Sleipnir is an important figure in Norse mythology. This eight-legged horse was legendary for his strength, courage and speed. Odin himself declared Sleipnir "the world's best horse."
Sleipnir's mother was Loki, and his sire was Svadilfari, the remarkable stallion who helped build the walls of Asgard. As the legend goes, an unnamed builder offered to build a fortification for the gods which would keep out any enemy, in exchange for the sun, the moon, and the goddess Freyja. The gods agreed, on the condition that the builder work alone, and that he finish within three seasons.
The builder asked to be allowed to use his stallion, Svadilfari. The gods, not realizing Svadilfari's epic strength and stamina, agreed. As the builder worked, Svadilfari moved giant boulders and performed astonishing feats of strength. The gods watched, dismayed, as the builder grew closer to completing his project by the stated deadline.
Deciding that Loki was to blame for this debacle, and unwilling to give up the sun, the moon, and the goddess Freyja in payment, the gods sent Loki to disrupt the project. Loki took the form of a mare in heat, and lured Svadilfari away from the building project. Having successfully ensured that the project would not be finished in time, Loki found himself with foal.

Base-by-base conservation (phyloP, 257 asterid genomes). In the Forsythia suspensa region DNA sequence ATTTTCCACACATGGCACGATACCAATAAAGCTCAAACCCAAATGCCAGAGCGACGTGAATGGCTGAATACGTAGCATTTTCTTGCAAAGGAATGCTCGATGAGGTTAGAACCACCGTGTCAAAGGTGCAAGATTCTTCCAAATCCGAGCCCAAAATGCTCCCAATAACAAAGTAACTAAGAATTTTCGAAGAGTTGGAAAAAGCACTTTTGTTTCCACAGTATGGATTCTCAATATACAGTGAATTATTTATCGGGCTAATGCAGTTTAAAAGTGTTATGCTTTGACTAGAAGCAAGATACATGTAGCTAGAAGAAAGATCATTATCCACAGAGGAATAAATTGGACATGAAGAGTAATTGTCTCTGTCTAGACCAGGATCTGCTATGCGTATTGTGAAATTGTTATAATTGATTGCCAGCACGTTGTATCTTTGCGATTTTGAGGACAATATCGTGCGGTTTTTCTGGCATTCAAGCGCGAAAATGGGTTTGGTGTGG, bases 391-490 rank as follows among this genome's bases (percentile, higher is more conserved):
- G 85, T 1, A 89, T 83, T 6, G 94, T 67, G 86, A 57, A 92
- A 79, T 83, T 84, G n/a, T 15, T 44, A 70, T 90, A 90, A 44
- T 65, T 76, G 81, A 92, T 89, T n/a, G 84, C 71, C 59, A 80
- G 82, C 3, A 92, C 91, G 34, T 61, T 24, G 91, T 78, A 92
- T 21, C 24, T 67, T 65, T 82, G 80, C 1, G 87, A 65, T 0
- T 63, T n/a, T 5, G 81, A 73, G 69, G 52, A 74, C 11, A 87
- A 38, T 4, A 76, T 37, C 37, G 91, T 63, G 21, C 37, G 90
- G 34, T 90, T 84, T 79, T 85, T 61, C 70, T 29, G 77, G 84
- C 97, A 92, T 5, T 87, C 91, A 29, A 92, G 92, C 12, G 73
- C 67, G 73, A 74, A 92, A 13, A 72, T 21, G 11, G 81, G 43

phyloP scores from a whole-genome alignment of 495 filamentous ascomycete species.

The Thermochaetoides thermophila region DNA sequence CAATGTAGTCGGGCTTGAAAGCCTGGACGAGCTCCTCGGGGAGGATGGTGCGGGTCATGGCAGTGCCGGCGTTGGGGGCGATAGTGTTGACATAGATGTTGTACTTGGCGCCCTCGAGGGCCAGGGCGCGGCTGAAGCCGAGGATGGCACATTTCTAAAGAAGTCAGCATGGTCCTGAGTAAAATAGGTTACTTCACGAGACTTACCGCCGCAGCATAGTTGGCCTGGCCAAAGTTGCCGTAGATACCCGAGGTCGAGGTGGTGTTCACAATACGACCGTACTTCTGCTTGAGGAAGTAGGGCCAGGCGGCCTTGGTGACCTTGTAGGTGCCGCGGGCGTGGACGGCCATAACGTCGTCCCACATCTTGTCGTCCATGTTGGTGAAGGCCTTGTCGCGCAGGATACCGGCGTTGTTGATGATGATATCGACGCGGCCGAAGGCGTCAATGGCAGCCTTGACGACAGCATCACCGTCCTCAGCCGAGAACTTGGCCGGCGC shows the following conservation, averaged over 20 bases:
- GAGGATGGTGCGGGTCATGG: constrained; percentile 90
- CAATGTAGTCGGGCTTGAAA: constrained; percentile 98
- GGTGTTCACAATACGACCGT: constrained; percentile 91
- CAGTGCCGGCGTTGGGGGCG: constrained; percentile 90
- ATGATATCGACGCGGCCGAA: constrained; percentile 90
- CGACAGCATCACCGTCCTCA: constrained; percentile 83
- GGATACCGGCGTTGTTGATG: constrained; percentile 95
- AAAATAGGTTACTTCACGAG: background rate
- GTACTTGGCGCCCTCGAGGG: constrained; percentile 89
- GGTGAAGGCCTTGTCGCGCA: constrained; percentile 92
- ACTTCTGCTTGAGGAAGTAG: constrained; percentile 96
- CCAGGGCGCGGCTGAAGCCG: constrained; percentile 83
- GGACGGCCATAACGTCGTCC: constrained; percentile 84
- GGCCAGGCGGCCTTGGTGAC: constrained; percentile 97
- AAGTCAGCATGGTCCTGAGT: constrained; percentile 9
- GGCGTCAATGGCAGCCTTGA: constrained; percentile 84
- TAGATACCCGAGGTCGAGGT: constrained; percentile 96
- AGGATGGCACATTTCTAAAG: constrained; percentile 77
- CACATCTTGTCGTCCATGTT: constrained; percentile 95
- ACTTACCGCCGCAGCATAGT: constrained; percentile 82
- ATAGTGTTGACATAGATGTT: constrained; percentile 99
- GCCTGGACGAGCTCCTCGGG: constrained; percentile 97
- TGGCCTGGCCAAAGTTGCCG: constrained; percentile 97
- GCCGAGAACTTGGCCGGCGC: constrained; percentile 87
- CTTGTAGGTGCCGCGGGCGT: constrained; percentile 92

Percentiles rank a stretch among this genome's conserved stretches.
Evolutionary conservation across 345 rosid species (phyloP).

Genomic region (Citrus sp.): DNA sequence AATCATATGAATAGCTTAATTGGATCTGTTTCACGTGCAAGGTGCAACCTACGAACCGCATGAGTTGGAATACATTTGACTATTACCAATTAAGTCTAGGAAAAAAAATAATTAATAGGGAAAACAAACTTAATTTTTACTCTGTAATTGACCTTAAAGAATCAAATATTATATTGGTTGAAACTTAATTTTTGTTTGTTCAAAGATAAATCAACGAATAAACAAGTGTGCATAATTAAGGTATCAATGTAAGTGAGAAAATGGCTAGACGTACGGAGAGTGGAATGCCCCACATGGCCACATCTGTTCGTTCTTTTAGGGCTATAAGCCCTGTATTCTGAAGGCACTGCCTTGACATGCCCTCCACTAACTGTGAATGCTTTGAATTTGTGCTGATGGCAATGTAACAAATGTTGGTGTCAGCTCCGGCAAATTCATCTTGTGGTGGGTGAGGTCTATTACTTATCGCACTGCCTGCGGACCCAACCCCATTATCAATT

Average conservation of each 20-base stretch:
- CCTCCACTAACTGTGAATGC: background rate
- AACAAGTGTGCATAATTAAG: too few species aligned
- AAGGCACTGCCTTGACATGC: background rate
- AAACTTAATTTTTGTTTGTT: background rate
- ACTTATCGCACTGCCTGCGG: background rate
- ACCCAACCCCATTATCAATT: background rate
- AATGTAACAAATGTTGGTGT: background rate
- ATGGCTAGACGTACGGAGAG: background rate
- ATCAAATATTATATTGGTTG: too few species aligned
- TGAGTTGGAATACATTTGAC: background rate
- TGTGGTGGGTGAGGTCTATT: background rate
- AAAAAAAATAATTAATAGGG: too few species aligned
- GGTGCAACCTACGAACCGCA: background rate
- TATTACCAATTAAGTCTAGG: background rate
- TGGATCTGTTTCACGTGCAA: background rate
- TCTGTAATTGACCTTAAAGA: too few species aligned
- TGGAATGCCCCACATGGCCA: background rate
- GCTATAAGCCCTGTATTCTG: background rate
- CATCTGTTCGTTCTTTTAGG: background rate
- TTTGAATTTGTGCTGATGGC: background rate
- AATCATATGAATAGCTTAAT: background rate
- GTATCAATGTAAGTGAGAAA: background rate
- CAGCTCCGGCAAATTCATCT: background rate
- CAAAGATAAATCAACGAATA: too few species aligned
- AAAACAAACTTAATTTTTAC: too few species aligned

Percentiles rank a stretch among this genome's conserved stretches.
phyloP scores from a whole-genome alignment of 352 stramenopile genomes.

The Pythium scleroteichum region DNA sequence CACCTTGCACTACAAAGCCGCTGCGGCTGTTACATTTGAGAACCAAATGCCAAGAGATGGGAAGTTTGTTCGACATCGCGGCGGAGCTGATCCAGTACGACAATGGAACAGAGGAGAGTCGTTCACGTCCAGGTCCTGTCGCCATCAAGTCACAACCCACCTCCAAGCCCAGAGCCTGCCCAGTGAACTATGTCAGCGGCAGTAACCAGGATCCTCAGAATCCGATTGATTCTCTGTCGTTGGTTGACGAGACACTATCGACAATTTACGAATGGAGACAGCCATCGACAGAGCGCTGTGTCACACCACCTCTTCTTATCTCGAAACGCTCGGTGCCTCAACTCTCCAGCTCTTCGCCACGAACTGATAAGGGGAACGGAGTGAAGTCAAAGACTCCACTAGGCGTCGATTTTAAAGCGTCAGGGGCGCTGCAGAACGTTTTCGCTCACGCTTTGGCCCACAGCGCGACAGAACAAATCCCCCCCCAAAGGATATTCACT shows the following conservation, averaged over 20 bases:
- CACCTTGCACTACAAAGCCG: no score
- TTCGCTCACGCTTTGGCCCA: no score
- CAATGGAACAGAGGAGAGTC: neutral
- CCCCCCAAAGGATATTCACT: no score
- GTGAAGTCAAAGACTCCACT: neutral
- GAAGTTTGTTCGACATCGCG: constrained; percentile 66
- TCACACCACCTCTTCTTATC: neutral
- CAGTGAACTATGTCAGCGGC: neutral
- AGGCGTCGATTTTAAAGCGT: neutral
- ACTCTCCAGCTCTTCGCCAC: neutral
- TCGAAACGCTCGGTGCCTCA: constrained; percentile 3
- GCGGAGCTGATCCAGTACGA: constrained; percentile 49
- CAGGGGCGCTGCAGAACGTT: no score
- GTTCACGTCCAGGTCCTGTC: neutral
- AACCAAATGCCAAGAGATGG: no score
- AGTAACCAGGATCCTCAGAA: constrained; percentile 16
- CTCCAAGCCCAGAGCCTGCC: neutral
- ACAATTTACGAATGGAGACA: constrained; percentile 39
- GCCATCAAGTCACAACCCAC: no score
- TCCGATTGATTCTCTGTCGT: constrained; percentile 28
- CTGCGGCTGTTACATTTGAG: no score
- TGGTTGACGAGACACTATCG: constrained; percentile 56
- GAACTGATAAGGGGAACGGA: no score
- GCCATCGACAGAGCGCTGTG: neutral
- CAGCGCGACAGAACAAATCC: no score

Loki soon gave birth to a gray foal with eight legs. In most cases, Sleipnir is depicted as a horse with each leg doubled. Sleipnir is one of Odin's favorite mounts, and can jump vast distances, and even occasionally fly.
Sleipnir was certainly a key figure in many stories of Norse mythology, many of which have been lost to time. His name was familiar enough to be the Norse equivalent of a household word, and several ships were dubbed "sea-Sleipnir." Sleipnir had the ability to bear his rider to the underworld (Hel), and this coupled with his power of flight has led many ethnographers to link him to the shamanic tradition.
Hilda Ellis Davidson, one of the world's foremost scholars on Norse mythology, suggests that the most "fruitful resemblance" is between Sleipnir and the old Norse funeral rite for the dead. The body would be placed upon a bier, and four men would carry the bier to the body's final resting place (usually either a cairn or a funeral pyre). In this sense, the dead man could be said to be carried to the underworld by a "steed with eight legs," meaning the four pallbearers.
To this day, "Sleipnir" remains a popular name for ships in Northern England.